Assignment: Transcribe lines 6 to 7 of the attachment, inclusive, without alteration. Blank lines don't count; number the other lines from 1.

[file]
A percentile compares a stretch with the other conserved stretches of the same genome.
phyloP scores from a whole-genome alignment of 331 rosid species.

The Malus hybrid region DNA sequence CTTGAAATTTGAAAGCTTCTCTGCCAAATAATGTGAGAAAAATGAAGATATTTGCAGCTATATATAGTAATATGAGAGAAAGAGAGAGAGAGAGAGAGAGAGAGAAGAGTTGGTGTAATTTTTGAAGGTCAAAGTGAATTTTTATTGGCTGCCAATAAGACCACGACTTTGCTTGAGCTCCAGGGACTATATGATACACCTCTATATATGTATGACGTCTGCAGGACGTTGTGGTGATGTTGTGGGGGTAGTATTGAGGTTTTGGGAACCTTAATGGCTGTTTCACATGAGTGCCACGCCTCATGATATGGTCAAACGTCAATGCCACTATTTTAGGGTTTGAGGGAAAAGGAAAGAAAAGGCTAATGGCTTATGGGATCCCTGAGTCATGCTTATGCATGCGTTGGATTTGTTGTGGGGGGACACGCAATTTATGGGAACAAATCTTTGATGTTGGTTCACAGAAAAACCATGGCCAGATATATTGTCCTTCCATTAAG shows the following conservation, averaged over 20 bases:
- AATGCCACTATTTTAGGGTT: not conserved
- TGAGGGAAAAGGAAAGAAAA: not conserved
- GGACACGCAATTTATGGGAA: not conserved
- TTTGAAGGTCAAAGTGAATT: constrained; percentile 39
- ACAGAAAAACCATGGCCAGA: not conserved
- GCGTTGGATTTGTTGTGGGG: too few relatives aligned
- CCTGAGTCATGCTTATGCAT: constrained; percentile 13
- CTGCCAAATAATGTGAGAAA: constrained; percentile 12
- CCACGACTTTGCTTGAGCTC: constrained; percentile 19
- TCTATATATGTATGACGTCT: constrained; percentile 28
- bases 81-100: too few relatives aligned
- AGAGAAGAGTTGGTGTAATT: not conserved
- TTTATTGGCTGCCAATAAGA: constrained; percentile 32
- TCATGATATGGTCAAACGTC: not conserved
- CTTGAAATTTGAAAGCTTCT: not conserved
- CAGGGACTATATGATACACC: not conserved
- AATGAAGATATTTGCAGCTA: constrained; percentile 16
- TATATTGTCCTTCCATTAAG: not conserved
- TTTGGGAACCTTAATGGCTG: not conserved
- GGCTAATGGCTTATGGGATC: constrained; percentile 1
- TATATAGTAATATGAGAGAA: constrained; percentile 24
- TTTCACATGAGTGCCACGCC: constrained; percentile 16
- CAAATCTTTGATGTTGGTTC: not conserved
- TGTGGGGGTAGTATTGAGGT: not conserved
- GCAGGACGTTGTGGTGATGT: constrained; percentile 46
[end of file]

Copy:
- GGACACGCAATTTATGGGAA: not conserved
- TTTGAAGGTCAAAGTGAATT: constrained; percentile 39